Two Canadians stationed in China have been officially charged with espionage

The People’s Procuratorate of Beijing Municipality filed criminal charges against Kovrig on Friday for “spying on state secrets and intelligence.” The Dandong People’s Prosecutor’s Office also filed a public lawsuit against Spavor for “spying and illegally giving state secrets.”

Both were arrested in the weeks following the arrest in Vancouver of Meng Wanzhou, chief financial officer of Chinese technology company Huawei in late 2018, on charges filed in the United States.

U.S. prosecutors want Meng to be tried on multiple charges, including bank fraud and violations of U.S. sanctions against Iran.

Speaking at a regular press conference on Friday, Chinese Foreign Ministry spokesman Zhao Lijian said the evidence against the two Canadians was “solid”.

“The facts are clear and the evidence is solid. He (Kovrig) should be held accountable for criminal liability,” Chinese Foreign Ministry spokesman Zhao Lijian said at a regular press briefing on Friday.

Zhao added that the evidence against Michael Spavor was also “solid” and that “the facts are clear”.

Asked if Kovrig and Spavor had access to consular assistance during the coronavirus pandemic, Zhao said: “During this pandemic, to ensure the safety of detainees, we are suspending consular visits, which will continue once the situation improves.”

In addition to mainland China, the new accusations will arouse fear in Hong Kong over the upcoming national security law, which Beijing will impose on the city, circumventing local legislation.

This week, the G7 countries listed in joint statement that the proposed law could “reduce and jeopardize the fundamental rights and freedoms of the entire population (in Hong Kong) protected by the rule of law and the existence of an independent judicial system.”

‘Arbitrary’ detention

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Kovrig is a former diplomat in Beijing and worked for the International Crisis Group (ICG). Spavor is the founder of cultural exchange Paektu, a company that helps facilitate travel to North Korea. He helped former NBA player Dennis Rodman travel to Pyongyang to meet with North Korean leader Kim Jong Un.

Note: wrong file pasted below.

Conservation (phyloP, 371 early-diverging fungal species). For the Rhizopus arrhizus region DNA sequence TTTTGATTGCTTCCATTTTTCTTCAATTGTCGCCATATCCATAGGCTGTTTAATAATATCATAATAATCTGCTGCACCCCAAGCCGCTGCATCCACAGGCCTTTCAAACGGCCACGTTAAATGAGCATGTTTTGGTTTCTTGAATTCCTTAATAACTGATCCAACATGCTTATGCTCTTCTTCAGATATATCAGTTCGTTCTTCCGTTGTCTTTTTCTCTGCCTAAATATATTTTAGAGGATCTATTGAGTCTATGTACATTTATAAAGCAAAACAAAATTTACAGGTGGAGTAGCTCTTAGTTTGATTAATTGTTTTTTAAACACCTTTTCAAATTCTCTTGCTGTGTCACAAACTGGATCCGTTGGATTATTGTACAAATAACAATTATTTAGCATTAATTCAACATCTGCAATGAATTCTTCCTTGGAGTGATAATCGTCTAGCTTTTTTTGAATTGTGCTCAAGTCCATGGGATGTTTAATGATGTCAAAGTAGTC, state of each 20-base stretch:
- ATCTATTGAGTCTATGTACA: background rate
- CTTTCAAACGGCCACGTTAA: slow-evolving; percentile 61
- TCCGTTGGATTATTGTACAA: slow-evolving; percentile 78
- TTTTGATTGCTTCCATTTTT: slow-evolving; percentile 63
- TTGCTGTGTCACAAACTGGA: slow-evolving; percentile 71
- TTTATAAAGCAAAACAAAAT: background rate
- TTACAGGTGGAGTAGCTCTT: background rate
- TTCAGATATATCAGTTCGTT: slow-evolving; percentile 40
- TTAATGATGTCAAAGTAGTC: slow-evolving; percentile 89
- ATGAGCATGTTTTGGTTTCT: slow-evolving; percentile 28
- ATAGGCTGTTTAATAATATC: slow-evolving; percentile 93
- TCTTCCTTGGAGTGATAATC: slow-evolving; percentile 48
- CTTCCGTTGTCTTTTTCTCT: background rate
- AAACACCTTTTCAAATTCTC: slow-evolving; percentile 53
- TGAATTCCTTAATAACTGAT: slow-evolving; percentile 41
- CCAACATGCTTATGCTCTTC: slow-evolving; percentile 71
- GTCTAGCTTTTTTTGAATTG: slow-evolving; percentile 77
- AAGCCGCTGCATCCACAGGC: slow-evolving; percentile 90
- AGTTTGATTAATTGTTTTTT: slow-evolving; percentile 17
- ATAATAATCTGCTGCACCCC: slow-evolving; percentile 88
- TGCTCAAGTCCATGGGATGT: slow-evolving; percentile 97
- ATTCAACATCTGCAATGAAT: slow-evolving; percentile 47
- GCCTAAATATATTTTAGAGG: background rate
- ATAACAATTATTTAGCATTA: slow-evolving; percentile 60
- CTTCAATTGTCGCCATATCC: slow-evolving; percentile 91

The Canadian government has repeatedly described their detention as “arbitrary.” Family members and contacts of the two men described how they behave in poor conditions, and denied external contact.

Guy Saint-Jacques, who was Canada’s ambassador to China from 2012 to 2016, told CNN last year that Spavor is in custody in the northeastern province of Dandong, where he shares a cell with 18 other inmates and keeps the lights on 24 hours a day. and only 15 minutes of outside time. The coffin is in Beijing, Saint-Jacques said, and no man has had access to a lawyer or a member of their family since he was first detained.

“In both cases, they receive consular visits once a month, for exactly 30 minutes, with someone there following the entire discussion,” he said. “It mostly serves to inform about their family and give books and other reading material. It’s very difficult for them, they wait and have no idea when and how they might be released.”

A person familiar with the situation told CNN that Canadian diplomatic efforts so far have focused on trying to address what remains a complex political interference.

There is a larger geopolitical game going on between China and the US in which Canada is somehow caught in the middle, the person added, and that is two Canadians paying the price.

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Saint-Jacques agreed, saying China is a problem with the United States, “but of course they dare not arrest any former (American) diplomats or diplomats on leave.”

He said China was surprised by the widespread international condemnation of the arrest of the two Canadians, but other than providing support to the allies, Ottawa could do little. “It’s pretty hard to find something because we don’t have much that the Chinese really want,” he said.

In a statement on the anniversary of his detention last year, Spavor’s family said he was “caught as unconscious and misunderstood human ashes in a conflict between two superpowers and swallowed by geopolitical currents and forces beyond his control.”

CNN’s Shanshan Wang and Steve George contributed to the reporting.

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